We’ve been talking a lot about Energy Star. Looking for the Energy Star label is important, but it’s also a great idea to know how to read the home energy guide on appliances.
Understanding this little yellow label is the absolute best way to understand exactly how much each appliance is likely to cost you and whether you’re getting the most bang for your energy buck. You will find one on every kind of appliance that you buy as they’re required by law (much like those little tags on mattresses, but more useful).
You’ll even find them on appliances that aren’t rated for Energy Star, though the label on the left is. Let’s look at it from top to bottom.
At the very top you’ll notice the testing information. This information tells you when the US government tested this appliance to ensure it met its minimum standards for being released on the market.
Beneath the words “Energy Guide” you’ll see what kind of appliance it is (a standard capacity washer) and the make and model (Bosch Corporation, plus a long model number).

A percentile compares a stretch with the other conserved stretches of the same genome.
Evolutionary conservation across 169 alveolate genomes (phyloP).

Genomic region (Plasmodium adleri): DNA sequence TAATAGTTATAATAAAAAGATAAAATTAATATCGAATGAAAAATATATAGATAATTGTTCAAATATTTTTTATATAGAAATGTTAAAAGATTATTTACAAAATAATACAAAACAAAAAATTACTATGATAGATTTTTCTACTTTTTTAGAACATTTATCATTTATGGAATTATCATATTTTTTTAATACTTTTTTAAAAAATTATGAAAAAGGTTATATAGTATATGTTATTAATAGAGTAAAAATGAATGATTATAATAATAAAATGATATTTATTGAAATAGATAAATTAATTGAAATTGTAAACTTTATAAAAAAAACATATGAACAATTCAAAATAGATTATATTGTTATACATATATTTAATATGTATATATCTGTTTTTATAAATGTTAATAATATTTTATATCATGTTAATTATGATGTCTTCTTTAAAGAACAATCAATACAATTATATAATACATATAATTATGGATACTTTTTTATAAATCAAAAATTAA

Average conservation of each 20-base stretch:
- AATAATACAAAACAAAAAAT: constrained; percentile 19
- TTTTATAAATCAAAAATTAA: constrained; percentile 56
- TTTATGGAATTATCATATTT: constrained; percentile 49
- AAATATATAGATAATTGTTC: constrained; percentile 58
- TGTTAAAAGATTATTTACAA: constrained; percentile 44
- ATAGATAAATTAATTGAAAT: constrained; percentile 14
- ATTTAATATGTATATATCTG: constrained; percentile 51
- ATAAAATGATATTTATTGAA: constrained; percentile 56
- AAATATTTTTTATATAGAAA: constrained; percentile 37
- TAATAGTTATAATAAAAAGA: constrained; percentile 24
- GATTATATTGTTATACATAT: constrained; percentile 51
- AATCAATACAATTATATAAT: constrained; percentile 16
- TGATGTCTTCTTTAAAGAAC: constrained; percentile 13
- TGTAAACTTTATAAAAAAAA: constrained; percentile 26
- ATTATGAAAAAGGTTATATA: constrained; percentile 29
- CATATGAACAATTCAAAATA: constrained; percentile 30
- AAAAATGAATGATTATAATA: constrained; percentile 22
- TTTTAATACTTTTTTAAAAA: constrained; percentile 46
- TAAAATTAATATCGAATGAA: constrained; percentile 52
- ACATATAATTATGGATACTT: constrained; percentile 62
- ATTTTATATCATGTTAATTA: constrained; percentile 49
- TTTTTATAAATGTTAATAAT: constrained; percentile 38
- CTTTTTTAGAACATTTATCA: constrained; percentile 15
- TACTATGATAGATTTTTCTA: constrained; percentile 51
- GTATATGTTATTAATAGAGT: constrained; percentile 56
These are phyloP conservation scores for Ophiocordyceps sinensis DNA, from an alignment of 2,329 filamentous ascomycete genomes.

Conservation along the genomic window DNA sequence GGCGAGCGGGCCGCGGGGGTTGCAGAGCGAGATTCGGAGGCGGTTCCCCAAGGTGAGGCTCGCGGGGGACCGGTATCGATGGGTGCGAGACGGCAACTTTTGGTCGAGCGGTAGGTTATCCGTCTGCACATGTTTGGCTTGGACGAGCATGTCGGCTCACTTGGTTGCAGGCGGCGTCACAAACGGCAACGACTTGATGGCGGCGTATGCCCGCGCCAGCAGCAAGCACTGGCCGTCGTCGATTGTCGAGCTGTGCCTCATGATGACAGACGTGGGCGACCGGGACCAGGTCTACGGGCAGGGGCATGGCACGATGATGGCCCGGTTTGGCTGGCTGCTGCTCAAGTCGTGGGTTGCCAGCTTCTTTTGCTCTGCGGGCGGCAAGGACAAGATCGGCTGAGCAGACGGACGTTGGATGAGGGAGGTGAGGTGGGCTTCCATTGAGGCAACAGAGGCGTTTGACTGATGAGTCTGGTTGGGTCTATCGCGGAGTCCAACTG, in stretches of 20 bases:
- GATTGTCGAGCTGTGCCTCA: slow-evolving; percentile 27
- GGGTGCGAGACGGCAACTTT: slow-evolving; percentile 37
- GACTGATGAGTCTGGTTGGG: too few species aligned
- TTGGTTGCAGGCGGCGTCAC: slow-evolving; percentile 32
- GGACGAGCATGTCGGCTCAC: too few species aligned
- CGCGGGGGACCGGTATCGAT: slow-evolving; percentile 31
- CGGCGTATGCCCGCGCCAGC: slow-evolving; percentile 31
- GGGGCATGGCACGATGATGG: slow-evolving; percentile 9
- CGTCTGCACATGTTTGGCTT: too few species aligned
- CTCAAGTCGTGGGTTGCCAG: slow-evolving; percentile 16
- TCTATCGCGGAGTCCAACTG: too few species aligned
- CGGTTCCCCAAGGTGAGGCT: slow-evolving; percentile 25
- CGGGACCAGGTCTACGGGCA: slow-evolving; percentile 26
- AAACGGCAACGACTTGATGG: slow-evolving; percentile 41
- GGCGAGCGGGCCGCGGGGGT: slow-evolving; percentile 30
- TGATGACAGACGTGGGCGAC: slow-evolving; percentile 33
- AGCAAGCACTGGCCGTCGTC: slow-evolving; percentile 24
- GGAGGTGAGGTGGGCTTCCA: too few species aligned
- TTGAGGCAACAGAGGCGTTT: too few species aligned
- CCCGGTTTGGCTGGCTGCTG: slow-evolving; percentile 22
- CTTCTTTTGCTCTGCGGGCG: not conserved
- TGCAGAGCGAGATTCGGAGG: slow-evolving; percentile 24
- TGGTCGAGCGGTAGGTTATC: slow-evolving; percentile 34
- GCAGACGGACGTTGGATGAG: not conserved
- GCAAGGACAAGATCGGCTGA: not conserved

The square in the middle allows you to compare the Bosch Corporation’s standard capacity washers with other washers that are out on the market. Â The most energy efficient washer on the market uses 113 kWh (kilowatt hours) per year. The least energy efficient washer on the market is some sort of tank that uses 680 kWh per year. You can see the slider bar, and the energy use for this specific washer: 182 kWh for year. That’s not bad. It’s enough to earn the Energy Star rating, but of course if you want the <em>most</em> efficient washer on the market you’d need to keep shopping.
Below that you’ll find an explanation of kWh, which is of course the unit your power company charges you for every time they send you a bill. Below <em>that</em> you’ll find the annual cost to run your washer expressed in real dollars. The difference between $16 and $11 is the difference between using a natural gas heater and an electric heater. Of the two, the natural gas heater is cheaper, but the difference isn’t enormous.
Beneath these dollar figures you’ll find the fine print — how the government came to decide it would cost you $11 to $16 to run this washer every year. If you run more than 8 loads of clothes every week your costs will be a bit higher. If you run less, your costs will be a bit lower. It’s all based on national averages, so your mileage may still vary even if you do wash exactly 8 loads of clothes every week.
It’s important to read the Energy Guide label every time you buy an appliance just so you can make informed decisions about your energy use and costs.
If you’re buying new appliances for your home and you need a dedicated appliance circuit, call us for a free estimate. We have been serving the Raleigh-Durham area for over 2 decades and we are known for our prompt, trustworthy service.